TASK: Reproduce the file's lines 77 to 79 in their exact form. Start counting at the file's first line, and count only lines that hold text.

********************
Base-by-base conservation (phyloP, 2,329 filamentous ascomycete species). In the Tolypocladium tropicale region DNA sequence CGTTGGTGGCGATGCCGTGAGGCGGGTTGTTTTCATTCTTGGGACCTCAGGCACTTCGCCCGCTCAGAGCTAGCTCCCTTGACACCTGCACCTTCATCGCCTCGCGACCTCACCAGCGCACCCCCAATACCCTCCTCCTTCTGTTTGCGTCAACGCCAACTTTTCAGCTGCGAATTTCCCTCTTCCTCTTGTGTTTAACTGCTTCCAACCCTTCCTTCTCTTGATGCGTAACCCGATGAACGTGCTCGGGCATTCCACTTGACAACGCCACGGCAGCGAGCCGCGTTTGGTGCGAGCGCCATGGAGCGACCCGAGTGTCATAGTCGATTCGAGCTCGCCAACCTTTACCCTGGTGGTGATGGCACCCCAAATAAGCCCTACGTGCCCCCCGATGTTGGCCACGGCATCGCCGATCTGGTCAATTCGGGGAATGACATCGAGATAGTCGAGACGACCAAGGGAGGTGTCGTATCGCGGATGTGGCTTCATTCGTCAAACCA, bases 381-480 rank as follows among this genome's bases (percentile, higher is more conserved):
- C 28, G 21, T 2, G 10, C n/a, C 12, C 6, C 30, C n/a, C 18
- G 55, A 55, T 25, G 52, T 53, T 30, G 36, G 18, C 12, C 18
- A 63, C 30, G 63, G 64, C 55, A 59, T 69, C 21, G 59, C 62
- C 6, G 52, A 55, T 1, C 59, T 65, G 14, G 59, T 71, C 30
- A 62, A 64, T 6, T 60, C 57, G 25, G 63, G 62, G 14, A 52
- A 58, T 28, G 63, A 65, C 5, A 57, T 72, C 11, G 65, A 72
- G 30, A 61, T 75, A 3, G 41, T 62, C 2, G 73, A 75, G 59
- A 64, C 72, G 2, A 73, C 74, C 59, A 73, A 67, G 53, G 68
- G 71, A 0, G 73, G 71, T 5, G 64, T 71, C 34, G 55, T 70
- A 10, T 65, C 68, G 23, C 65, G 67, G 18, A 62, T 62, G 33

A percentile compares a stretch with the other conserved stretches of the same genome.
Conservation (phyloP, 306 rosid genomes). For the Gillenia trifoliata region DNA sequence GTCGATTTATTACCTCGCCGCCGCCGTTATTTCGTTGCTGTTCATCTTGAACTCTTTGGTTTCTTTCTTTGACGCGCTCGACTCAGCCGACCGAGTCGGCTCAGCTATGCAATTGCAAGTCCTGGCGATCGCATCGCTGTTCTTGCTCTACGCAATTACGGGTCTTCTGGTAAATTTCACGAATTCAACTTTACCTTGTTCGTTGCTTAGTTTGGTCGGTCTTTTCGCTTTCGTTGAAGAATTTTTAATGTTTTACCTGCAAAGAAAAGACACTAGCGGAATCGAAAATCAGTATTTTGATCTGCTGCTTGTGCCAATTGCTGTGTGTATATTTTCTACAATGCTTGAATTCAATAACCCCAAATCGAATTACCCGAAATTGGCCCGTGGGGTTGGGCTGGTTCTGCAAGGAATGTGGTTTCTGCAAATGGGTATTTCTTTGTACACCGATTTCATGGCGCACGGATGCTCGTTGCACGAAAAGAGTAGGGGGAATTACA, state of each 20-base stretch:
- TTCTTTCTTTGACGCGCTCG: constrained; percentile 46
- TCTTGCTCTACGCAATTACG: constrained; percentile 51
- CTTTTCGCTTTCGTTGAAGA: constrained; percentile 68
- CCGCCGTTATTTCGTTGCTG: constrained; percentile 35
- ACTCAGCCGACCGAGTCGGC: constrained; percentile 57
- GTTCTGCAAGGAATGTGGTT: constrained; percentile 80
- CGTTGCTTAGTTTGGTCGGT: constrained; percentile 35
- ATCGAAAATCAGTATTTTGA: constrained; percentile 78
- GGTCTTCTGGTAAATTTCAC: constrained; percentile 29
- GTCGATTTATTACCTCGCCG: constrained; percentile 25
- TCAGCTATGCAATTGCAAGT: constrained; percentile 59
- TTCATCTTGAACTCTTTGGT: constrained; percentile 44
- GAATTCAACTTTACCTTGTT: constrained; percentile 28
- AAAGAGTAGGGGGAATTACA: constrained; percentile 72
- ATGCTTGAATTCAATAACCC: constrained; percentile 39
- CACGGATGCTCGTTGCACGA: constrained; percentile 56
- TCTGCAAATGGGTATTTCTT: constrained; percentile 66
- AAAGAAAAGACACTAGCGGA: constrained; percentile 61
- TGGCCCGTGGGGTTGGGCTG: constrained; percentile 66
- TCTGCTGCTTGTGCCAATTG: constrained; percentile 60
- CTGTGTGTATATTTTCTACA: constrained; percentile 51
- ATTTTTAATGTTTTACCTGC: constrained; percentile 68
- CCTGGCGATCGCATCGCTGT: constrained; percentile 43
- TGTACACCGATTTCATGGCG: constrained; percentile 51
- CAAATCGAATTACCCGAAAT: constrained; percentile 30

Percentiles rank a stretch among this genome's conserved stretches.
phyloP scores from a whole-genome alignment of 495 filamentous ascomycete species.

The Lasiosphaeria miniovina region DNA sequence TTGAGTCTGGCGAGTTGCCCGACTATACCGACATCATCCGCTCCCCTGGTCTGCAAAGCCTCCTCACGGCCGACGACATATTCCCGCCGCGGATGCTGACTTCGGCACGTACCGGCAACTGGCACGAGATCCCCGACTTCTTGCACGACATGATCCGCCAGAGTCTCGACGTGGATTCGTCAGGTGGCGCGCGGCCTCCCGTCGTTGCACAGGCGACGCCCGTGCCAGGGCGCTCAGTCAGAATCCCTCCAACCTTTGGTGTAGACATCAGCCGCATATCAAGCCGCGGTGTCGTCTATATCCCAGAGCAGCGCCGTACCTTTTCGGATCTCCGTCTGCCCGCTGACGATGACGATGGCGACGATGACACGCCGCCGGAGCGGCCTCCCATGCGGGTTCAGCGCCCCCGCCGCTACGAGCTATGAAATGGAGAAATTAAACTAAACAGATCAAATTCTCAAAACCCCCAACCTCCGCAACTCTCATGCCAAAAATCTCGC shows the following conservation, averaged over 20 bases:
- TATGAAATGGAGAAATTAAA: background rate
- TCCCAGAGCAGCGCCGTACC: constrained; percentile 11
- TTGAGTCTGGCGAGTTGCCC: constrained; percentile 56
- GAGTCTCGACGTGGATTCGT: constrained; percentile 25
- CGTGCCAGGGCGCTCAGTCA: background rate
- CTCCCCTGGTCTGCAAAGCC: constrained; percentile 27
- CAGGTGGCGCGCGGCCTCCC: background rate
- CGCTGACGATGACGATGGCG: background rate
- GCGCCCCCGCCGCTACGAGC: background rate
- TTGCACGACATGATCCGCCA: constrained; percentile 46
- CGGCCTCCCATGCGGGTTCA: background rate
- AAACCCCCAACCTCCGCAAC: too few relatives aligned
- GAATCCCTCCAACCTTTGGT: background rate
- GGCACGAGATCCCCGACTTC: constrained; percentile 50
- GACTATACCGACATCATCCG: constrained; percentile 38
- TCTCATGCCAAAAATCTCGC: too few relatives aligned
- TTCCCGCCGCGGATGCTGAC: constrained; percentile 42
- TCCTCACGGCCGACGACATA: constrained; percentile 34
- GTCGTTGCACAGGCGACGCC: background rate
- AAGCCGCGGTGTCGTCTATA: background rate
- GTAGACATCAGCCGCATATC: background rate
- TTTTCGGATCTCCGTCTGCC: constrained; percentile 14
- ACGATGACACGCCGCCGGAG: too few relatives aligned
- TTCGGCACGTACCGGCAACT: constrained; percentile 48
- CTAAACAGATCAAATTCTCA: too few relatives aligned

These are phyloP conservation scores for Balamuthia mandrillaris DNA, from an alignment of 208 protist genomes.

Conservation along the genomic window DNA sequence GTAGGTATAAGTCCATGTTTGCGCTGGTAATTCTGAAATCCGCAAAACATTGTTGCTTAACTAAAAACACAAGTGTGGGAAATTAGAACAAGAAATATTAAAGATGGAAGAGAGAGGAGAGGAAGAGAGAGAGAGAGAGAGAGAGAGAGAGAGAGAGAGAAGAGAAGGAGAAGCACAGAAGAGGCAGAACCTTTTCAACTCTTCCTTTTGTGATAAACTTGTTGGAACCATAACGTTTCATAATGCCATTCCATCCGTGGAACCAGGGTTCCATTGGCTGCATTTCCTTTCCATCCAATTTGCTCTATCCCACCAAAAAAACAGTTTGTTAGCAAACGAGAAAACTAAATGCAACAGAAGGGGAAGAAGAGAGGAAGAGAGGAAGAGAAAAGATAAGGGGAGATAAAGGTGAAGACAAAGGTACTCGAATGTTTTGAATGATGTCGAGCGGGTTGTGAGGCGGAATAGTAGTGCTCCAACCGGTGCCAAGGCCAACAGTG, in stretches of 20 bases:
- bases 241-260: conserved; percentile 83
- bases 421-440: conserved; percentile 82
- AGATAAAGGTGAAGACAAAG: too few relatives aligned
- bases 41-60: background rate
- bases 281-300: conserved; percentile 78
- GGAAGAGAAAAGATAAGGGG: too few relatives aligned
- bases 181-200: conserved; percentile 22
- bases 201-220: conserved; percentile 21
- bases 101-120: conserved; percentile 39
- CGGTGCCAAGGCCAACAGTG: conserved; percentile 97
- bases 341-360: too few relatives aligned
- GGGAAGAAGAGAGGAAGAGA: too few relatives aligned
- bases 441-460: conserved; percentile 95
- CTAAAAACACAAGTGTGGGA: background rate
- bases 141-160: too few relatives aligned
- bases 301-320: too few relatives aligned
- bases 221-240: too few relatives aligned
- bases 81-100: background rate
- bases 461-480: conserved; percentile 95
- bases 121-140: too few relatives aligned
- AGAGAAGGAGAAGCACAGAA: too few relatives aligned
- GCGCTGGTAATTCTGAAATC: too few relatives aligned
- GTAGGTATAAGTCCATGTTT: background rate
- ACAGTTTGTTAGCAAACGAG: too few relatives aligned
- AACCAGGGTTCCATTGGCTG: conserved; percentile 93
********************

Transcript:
- bases 101-120: conserved; percentile 39
- CGGTGCCAAGGCCAACAGTG: conserved; percentile 97
- bases 341-360: too few relatives aligned